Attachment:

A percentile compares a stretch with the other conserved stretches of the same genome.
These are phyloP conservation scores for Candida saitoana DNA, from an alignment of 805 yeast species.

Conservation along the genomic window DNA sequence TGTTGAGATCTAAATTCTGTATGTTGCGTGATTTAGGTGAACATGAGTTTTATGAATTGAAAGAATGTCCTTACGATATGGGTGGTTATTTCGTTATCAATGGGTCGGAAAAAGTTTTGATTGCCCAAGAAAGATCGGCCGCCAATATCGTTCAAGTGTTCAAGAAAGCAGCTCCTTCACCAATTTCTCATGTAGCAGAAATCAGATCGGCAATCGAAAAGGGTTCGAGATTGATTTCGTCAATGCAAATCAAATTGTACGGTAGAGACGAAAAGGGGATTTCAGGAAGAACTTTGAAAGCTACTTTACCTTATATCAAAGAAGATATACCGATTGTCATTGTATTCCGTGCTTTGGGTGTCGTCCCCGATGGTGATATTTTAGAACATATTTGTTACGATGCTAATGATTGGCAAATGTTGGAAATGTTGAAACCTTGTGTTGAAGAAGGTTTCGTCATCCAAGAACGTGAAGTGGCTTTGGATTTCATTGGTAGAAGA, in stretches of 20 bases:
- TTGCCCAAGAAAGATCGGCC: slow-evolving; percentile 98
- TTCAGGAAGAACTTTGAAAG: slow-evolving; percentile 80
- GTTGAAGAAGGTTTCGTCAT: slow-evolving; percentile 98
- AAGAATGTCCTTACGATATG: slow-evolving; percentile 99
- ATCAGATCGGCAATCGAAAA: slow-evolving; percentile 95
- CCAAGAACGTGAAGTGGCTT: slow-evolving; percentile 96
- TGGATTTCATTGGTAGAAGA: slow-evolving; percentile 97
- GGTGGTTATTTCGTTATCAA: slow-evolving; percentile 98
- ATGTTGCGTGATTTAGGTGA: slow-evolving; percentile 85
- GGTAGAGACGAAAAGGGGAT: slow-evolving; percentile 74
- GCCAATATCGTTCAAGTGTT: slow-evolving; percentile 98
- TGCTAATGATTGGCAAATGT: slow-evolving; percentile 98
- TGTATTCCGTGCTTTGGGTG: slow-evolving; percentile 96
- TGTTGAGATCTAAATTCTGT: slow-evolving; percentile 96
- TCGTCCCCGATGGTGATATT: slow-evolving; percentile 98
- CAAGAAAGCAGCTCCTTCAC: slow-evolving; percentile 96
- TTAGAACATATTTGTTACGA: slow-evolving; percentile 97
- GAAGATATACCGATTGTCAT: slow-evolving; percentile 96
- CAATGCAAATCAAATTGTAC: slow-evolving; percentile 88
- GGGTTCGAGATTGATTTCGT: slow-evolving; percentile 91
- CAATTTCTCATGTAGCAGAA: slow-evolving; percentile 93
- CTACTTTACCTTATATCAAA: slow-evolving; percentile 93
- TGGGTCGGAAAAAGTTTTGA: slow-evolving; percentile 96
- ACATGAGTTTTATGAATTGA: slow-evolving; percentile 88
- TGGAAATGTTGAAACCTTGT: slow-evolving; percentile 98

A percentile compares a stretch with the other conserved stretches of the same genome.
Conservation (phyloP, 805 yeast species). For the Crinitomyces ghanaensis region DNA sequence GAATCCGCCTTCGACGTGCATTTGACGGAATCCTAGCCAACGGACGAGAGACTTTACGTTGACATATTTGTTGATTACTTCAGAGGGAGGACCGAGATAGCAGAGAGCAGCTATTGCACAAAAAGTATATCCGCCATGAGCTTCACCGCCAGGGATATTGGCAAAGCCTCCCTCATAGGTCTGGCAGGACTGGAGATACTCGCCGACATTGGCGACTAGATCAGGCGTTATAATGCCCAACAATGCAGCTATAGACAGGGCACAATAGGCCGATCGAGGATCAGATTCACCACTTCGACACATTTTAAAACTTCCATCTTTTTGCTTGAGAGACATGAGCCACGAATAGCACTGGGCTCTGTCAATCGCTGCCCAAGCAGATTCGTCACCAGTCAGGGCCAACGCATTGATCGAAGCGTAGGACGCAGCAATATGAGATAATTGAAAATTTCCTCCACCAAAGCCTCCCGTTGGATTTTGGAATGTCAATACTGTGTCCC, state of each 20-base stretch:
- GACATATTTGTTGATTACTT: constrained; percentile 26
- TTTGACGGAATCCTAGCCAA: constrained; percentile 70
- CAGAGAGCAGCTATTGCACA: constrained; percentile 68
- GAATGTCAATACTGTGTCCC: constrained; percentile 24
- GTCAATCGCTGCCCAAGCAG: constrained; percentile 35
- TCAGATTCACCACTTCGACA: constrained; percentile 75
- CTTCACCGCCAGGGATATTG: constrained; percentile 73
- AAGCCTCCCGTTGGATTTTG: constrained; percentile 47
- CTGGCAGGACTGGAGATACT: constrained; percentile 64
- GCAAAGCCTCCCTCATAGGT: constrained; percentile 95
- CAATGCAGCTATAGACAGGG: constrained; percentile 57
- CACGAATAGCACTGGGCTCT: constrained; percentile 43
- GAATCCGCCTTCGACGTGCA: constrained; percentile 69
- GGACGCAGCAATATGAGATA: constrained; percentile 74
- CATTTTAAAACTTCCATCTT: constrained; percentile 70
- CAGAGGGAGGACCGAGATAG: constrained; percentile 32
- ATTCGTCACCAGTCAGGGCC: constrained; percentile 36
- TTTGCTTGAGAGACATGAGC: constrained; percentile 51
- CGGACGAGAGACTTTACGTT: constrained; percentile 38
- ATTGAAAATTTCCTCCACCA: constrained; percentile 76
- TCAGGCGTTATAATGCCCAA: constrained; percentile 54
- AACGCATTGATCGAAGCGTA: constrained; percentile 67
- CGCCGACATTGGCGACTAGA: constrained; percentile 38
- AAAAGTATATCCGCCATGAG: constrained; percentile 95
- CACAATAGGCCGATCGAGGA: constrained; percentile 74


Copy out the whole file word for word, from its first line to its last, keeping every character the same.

A percentile compares a stretch with the other conserved stretches of the same genome.
These are phyloP conservation scores for Candida saitoana DNA, from an alignment of 805 yeast species.

Conservation along the genomic window DNA sequence TGTTGAGATCTAAATTCTGTATGTTGCGTGATTTAGGTGAACATGAGTTTTATGAATTGAAAGAATGTCCTTACGATATGGGTGGTTATTTCGTTATCAATGGGTCGGAAAAAGTTTTGATTGCCCAAGAAAGATCGGCCGCCAATATCGTTCAAGTGTTCAAGAAAGCAGCTCCTTCACCAATTTCTCATGTAGCAGAAATCAGATCGGCAATCGAAAAGGGTTCGAGATTGATTTCGTCAATGCAAATCAAATTGTACGGTAGAGACGAAAAGGGGATTTCAGGAAGAACTTTGAAAGCTACTTTACCTTATATCAAAGAAGATATACCGATTGTCATTGTATTCCGTGCTTTGGGTGTCGTCCCCGATGGTGATATTTTAGAACATATTTGTTACGATGCTAATGATTGGCAAATGTTGGAAATGTTGAAACCTTGTGTTGAAGAAGGTTTCGTCATCCAAGAACGTGAAGTGGCTTTGGATTTCATTGGTAGAAGA, in stretches of 20 bases:
- TTGCCCAAGAAAGATCGGCC: slow-evolving; percentile 98
- TTCAGGAAGAACTTTGAAAG: slow-evolving; percentile 80
- GTTGAAGAAGGTTTCGTCAT: slow-evolving; percentile 98
- AAGAATGTCCTTACGATATG: slow-evolving; percentile 99
- ATCAGATCGGCAATCGAAAA: slow-evolving; percentile 95
- CCAAGAACGTGAAGTGGCTT: slow-evolving; percentile 96
- TGGATTTCATTGGTAGAAGA: slow-evolving; percentile 97
- GGTGGTTATTTCGTTATCAA: slow-evolving; percentile 98
- ATGTTGCGTGATTTAGGTGA: slow-evolving; percentile 85
- GGTAGAGACGAAAAGGGGAT: slow-evolving; percentile 74
- GCCAATATCGTTCAAGTGTT: slow-evolving; percentile 98
- TGCTAATGATTGGCAAATGT: slow-evolving; percentile 98
- TGTATTCCGTGCTTTGGGTG: slow-evolving; percentile 96
- TGTTGAGATCTAAATTCTGT: slow-evolving; percentile 96
- TCGTCCCCGATGGTGATATT: slow-evolving; percentile 98
- CAAGAAAGCAGCTCCTTCAC: slow-evolving; percentile 96
- TTAGAACATATTTGTTACGA: slow-evolving; percentile 97
- GAAGATATACCGATTGTCAT: slow-evolving; percentile 96
- CAATGCAAATCAAATTGTAC: slow-evolving; percentile 88
- GGGTTCGAGATTGATTTCGT: slow-evolving; percentile 91
- CAATTTCTCATGTAGCAGAA: slow-evolving; percentile 93
- CTACTTTACCTTATATCAAA: slow-evolving; percentile 93
- TGGGTCGGAAAAAGTTTTGA: slow-evolving; percentile 96
- ACATGAGTTTTATGAATTGA: slow-evolving; percentile 88
- TGGAAATGTTGAAACCTTGT: slow-evolving; percentile 98

A percentile compares a stretch with the other conserved stretches of the same genome.
Conservation (phyloP, 805 yeast species). For the Crinitomyces ghanaensis region DNA sequence GAATCCGCCTTCGACGTGCATTTGACGGAATCCTAGCCAACGGACGAGAGACTTTACGTTGACATATTTGTTGATTACTTCAGAGGGAGGACCGAGATAGCAGAGAGCAGCTATTGCACAAAAAGTATATCCGCCATGAGCTTCACCGCCAGGGATATTGGCAAAGCCTCCCTCATAGGTCTGGCAGGACTGGAGATACTCGCCGACATTGGCGACTAGATCAGGCGTTATAATGCCCAACAATGCAGCTATAGACAGGGCACAATAGGCCGATCGAGGATCAGATTCACCACTTCGACACATTTTAAAACTTCCATCTTTTTGCTTGAGAGACATGAGCCACGAATAGCACTGGGCTCTGTCAATCGCTGCCCAAGCAGATTCGTCACCAGTCAGGGCCAACGCATTGATCGAAGCGTAGGACGCAGCAATATGAGATAATTGAAAATTTCCTCCACCAAAGCCTCCCGTTGGATTTTGGAATGTCAATACTGTGTCCC, state of each 20-base stretch:
- GACATATTTGTTGATTACTT: constrained; percentile 26
- TTTGACGGAATCCTAGCCAA: constrained; percentile 70
- CAGAGAGCAGCTATTGCACA: constrained; percentile 68
- GAATGTCAATACTGTGTCCC: constrained; percentile 24
- GTCAATCGCTGCCCAAGCAG: constrained; percentile 35
- TCAGATTCACCACTTCGACA: constrained; percentile 75
- CTTCACCGCCAGGGATATTG: constrained; percentile 73
- AAGCCTCCCGTTGGATTTTG: constrained; percentile 47
- CTGGCAGGACTGGAGATACT: constrained; percentile 64
- GCAAAGCCTCCCTCATAGGT: constrained; percentile 95
- CAATGCAGCTATAGACAGGG: constrained; percentile 57
- CACGAATAGCACTGGGCTCT: constrained; percentile 43
- GAATCCGCCTTCGACGTGCA: constrained; percentile 69
- GGACGCAGCAATATGAGATA: constrained; percentile 74
- CATTTTAAAACTTCCATCTT: constrained; percentile 70
- CAGAGGGAGGACCGAGATAG: constrained; percentile 32
- ATTCGTCACCAGTCAGGGCC: constrained; percentile 36
- TTTGCTTGAGAGACATGAGC: constrained; percentile 51
- CGGACGAGAGACTTTACGTT: constrained; percentile 38
- ATTGAAAATTTCCTCCACCA: constrained; percentile 76
- TCAGGCGTTATAATGCCCAA: constrained; percentile 54
- AACGCATTGATCGAAGCGTA: constrained; percentile 67
- CGCCGACATTGGCGACTAGA: constrained; percentile 38
- AAAAGTATATCCGCCATGAG: constrained; percentile 95
- CACAATAGGCCGATCGAGGA: constrained; percentile 74